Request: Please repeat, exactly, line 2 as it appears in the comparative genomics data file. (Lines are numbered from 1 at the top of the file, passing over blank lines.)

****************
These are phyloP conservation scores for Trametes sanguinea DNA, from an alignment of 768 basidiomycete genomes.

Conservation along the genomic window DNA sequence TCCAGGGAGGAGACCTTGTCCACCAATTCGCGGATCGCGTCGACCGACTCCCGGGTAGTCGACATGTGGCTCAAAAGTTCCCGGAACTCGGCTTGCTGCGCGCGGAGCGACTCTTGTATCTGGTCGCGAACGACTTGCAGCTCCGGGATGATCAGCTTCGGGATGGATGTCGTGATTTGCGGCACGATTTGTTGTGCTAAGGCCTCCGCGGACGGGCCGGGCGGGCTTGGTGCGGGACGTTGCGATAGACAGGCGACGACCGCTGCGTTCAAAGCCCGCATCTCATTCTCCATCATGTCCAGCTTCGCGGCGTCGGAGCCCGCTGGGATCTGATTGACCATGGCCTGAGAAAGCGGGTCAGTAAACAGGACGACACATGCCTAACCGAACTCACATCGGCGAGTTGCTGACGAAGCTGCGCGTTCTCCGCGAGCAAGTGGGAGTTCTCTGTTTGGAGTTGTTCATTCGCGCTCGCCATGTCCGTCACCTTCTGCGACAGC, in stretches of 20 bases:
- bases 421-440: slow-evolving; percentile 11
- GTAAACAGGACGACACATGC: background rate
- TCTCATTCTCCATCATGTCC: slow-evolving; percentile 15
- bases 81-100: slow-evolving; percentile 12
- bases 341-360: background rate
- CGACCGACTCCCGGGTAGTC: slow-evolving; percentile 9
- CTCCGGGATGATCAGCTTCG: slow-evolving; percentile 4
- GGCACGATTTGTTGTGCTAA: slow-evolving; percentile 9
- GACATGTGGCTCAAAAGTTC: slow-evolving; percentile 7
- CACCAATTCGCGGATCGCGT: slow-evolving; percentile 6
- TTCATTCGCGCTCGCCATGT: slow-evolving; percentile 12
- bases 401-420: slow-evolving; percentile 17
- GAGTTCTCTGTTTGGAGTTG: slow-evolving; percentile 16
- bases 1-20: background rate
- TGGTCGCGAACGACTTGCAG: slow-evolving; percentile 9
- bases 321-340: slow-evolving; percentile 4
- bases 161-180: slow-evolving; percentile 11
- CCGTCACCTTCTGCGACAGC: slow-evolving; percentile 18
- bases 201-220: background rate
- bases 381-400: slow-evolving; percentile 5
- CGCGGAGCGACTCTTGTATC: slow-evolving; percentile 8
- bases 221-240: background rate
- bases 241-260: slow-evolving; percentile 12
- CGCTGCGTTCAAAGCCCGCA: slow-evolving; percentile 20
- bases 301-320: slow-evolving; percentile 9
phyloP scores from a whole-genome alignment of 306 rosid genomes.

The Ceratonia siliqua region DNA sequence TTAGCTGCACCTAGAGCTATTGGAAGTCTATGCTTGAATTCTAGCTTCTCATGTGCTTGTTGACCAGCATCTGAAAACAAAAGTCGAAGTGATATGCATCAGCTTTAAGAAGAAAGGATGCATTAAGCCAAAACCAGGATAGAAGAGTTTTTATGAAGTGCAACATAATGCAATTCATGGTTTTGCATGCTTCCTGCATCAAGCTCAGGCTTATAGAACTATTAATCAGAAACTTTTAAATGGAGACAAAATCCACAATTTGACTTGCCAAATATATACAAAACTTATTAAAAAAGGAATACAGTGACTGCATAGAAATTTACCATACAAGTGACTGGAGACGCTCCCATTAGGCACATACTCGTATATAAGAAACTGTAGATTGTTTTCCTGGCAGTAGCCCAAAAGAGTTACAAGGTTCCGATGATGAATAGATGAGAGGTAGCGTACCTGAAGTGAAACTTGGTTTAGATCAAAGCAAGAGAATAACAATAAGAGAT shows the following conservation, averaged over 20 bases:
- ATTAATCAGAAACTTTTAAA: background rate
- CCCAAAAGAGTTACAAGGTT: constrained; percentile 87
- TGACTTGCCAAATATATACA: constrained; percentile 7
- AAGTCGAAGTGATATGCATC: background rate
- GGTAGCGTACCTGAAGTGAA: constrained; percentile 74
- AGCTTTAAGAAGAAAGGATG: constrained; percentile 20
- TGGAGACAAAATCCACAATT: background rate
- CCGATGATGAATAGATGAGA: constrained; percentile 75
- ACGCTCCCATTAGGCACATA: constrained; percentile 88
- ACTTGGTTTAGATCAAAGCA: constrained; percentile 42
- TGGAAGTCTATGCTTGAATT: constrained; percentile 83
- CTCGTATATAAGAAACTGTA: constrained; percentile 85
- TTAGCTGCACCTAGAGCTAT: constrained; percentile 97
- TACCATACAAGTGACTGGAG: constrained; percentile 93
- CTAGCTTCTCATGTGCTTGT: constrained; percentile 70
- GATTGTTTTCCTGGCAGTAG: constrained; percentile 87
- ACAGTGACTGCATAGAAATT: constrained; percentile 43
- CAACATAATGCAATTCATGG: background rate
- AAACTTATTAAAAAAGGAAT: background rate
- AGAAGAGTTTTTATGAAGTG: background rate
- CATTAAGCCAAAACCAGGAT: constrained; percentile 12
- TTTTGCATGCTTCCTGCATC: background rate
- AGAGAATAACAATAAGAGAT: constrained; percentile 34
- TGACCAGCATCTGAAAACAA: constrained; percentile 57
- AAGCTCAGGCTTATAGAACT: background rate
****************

Conservation along the genomic window DNA sequence TCCAGGGAGGAGACCTTGTCCACCAATTCGCGGATCGCGTCGACCGACTCCCGGGTAGTCGACATGTGGCTCAAAAGTTCCCGGAACTCGGCTTGCTGCGCGCGGAGCGACTCTTGTATCTGGTCGCGAACGACTTGCAGCTCCGGGATGATCAGCTTCGGGATGGATGTCGTGATTTGCGGCACGATTTGTTGTGCTAAGGCCTCCGCGGACGGGCCGGGCGGGCTTGGTGCGGGACGTTGCGATAGACAGGCGACGACCGCTGCGTTCAAAGCCCGCATCTCATTCTCCATCATGTCCAGCTTCGCGGCGTCGGAGCCCGCTGGGATCTGATTGACCATGGCCTGAGAAAGCGGGTCAGTAAACAGGACGACACATGCCTAACCGAACTCACATCGGCGAGTTGCTGACGAAGCTGCGCGTTCTCCGCGAGCAAGTGGGAGTTCTCTGTTTGGAGTTGTTCATTCGCGCTCGCCATGTCCGTCACCTTCTGCGACAGC, in stretches of 20 bases: